mini-fret, stim version

Is this a side effect of stims, the lack of blogging? I don’t know.

I guess for whatever reason, I needed to drop out of the online world for a few days there. Not that you were all sitting on the edge of your seat, rending your garments wondering where the hell I’d gone. It’s only been a few days.

Anyhow, today will be my fourth day of stims, and I can’t say it’s been terribly eventful. My weight seems to be moving downward in spite of the fact that Sue brought me cupcakes yesterday (I ate three) and brownies, too (I ate three of these, too). You should all count yourselves lucky if you have a friend like Sue who will not only bake you delicious cupcakes and brownies, but who will also get in her car and drive almost two hours to bring them to you, and then sit and repeatedly talk you off of the “MORE INFORMATION NOW PLEASE” ledge for an hour or so. Awesome, truly awesome, is what it is.

I have been tired as all hell lately. I’ve been having a hard time dragging myself out of bed to take my 8 a.m. Lupron dose. And I’ve also been quite headachy. But that could do with the lingering cold that has planted itself on my chest. Or maybe it’s been the weather or something, but today, we seem to have mostly clear skies and a little bit of sun, so hopefully that will help me get over this overwhelming urge to pull the covers over my head and burrow in for several extra hours every day.

I’ve also been feeling a touch (just a touch) of something going on in my lower abdomen. It may be my overactive imagination, but it could also be the fact that they started me on 225 units of Gonal-f (along with the Menopur). I was supposed to start with 150 iu, but at the Friday morning RE clinic meeting, they decided that since I had been suppressed a little longer than usual, they wanted to be a bit more aggressive in their stimming. In the message from the nurse, I was unclear as to whether or not this dosage increase was because they were trying to keep me on some sort of schedule (sorta sounded like it), or whether or not they were using a higher dose because my ovaries had been down-regulated for so long that I need a little extra to wake them up. About the former, I would typically be a little pissed, but since I’m ready to get the show on the road as well, at this point, I’m sort of okay with that. Either way, I have my first follicle scan on Tuesday morning, so I’ll know more at that point about what’s going on in there and how much longer this is going to be happening.

So far, the biggest issue I’ve had with the stims has been the way in which I get them ready to be delivered to my body. I am a fairly dextrous person, but I am just barely getting the hang of mixing the drugs in the way my clinic wants them to be mixed. For those who haven’t yet been to this place of insurance-injectables (no pens for you! no sir!) and/or multiple drug blends, the drugs come in tee-tiny vials, one of which will be the drug in a powder form and the other of which will be a sterile solution of some sort that becomes the medium for the delivery of the drug.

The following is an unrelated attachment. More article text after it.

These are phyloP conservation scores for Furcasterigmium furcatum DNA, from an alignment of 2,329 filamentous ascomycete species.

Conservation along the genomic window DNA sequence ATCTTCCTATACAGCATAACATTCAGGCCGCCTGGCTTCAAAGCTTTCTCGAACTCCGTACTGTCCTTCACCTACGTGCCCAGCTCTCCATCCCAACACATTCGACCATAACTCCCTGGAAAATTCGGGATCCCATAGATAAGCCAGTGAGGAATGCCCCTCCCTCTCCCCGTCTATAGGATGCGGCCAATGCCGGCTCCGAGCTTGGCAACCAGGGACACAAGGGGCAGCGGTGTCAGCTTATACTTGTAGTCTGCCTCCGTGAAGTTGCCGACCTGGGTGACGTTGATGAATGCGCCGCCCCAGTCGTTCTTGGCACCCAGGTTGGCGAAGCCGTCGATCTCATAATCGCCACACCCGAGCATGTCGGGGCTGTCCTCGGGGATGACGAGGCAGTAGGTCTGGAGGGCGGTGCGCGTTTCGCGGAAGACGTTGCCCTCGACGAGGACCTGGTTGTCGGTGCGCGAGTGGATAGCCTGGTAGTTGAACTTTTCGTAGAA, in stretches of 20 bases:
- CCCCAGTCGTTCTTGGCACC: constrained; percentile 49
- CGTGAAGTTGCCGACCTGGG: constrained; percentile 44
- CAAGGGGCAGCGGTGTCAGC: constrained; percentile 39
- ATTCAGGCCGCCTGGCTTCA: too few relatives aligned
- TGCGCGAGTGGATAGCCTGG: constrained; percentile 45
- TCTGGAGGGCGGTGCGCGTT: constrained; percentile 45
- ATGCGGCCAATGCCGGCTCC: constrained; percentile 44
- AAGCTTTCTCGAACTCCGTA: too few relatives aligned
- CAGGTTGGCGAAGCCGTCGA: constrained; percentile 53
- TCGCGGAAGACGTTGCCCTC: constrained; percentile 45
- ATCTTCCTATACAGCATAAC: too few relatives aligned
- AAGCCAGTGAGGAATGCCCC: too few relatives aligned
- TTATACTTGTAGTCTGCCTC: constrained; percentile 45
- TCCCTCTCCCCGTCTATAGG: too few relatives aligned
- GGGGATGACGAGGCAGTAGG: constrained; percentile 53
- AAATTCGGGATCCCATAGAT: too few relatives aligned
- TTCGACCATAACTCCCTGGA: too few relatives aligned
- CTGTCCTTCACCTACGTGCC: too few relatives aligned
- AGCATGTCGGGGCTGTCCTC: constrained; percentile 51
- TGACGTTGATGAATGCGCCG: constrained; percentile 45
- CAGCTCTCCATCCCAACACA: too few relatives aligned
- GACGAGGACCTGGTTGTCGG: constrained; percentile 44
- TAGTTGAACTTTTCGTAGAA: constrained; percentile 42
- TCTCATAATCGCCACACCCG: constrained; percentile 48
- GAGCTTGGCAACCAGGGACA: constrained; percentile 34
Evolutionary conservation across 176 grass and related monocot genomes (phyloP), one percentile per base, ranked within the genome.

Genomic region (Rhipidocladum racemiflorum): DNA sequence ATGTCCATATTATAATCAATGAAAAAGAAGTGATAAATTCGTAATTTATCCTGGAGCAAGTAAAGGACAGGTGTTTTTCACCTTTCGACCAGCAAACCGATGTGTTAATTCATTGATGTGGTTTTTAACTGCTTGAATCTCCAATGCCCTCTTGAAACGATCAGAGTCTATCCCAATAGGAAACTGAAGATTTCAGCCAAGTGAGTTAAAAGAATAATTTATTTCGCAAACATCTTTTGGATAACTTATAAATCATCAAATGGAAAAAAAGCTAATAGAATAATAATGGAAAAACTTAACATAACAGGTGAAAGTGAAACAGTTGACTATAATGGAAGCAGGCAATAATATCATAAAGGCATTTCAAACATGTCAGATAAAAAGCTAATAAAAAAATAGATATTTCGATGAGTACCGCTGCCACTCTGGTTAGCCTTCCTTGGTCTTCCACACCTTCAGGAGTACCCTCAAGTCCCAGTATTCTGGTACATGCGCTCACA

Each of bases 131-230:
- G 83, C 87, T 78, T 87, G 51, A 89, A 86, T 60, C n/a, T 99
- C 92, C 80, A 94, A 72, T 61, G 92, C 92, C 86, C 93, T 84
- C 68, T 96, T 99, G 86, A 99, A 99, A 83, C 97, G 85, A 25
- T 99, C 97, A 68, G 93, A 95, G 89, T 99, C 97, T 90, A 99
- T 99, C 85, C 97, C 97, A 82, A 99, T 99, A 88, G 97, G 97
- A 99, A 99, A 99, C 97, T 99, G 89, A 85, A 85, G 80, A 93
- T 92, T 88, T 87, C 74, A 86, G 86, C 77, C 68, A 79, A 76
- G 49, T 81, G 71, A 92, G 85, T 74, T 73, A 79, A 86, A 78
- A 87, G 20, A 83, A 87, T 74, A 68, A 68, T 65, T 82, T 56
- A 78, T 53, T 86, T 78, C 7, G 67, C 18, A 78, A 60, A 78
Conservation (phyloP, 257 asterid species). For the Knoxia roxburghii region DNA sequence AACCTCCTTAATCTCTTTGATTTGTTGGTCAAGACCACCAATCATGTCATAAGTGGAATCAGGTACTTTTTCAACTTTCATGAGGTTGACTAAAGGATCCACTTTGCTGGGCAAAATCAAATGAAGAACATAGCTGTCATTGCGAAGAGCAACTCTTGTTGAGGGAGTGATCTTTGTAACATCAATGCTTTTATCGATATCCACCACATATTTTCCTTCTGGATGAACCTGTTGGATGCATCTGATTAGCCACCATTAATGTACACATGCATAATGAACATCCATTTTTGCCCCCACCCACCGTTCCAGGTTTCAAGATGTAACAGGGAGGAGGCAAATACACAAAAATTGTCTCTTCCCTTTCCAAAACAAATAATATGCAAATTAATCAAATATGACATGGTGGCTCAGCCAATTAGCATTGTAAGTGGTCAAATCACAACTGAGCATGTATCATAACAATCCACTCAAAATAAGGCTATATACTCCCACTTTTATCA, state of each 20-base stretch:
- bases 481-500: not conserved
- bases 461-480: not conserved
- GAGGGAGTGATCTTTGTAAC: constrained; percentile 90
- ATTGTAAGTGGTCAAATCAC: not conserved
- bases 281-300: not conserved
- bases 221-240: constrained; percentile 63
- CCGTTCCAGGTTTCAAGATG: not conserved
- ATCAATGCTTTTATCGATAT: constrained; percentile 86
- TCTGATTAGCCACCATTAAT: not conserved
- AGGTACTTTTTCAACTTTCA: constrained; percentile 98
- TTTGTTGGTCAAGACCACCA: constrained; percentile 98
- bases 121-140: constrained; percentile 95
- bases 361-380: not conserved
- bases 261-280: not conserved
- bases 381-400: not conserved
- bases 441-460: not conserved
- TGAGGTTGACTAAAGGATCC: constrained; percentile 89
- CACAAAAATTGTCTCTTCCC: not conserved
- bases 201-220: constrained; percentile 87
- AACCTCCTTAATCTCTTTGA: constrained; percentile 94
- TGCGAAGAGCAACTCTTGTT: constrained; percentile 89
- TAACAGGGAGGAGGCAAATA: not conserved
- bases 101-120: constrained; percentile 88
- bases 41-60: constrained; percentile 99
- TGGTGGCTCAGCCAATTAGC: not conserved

So the Gonal-f comes with the powder in a tiny vial and a separate glass syringe filled with bacteriostatic water with attached needle, and you inject the fluid into the tiny vial, and then draw from that vial the solution which you will inject to deliver the drug to your body. And generally, Gonal-f is measured in IUs, which means that there is no standard this-many-IUs-to-that-many-milliliters, etc. because IUs differ from drug to drug. And so, Gonal-f comes with it’s very own syringes measured in IUs of Gonal-f so that I can accurately draw out 225 IU Gonal-f.

However, I do not just use Gonal-f. I also use Menopur. Menopur is like Gonal-f in that it comes as a powder into which you mix a liquid. In the case of Menopur, the liquid is also in a teeny tiny vial and you use a mixing needle to draw the liquid (in this case, saline solution) into a syringe and then inject it into the tiny vial of powder. And the saline solution in the vial is typically two milliliters. However, my nurse wishes for me to only use one milliliter of the fluid, because she says that you only need one milliliter to dissolve the powder, and that you can use the whole two, but it’ll just take longer to inject (‘cos you’re injecting more fluid). So, I suck one milliliter of saline and inject that into the vial of Menopur powder. And then, per my nurse’s wishes, as to reduce the number of injections I have to give myself, I also inject my separate syringe of 225 IU of Gonal-f into the vial of Menopur, and then I suck all of it into the mixing syringe, take off the mixing needle, put on the injecting needle, and then H injects me with the two drugs together.

If you’ve ever used a mixing needle (22 gauge, er, correction EIGHTEEN gauge…), you know that they are large and they are long, and the vials are tiny and it is SO FRICKIN’ HARD to get every last drop of medication out of those little tiny vials with a giant needle (don’t touch the needle! keep the tip submerged in the liquid! don’t pull it too far and spill anything!). And, with all the different “inject this here, put this drug there”, etc., it is also damn near impossible to get a final, accurately-filled syringe with no air bubbles and no spillage. Each night finds me standing over the kitchen sink violently flicking a syringe and cussing, trying to keep every drop of precious (and expensive) liquid inside the syringe while also getting the correct-sized needle in the right place, and uncapped (without bending it or accidentally unscrewing it from the syringe) and then into my body.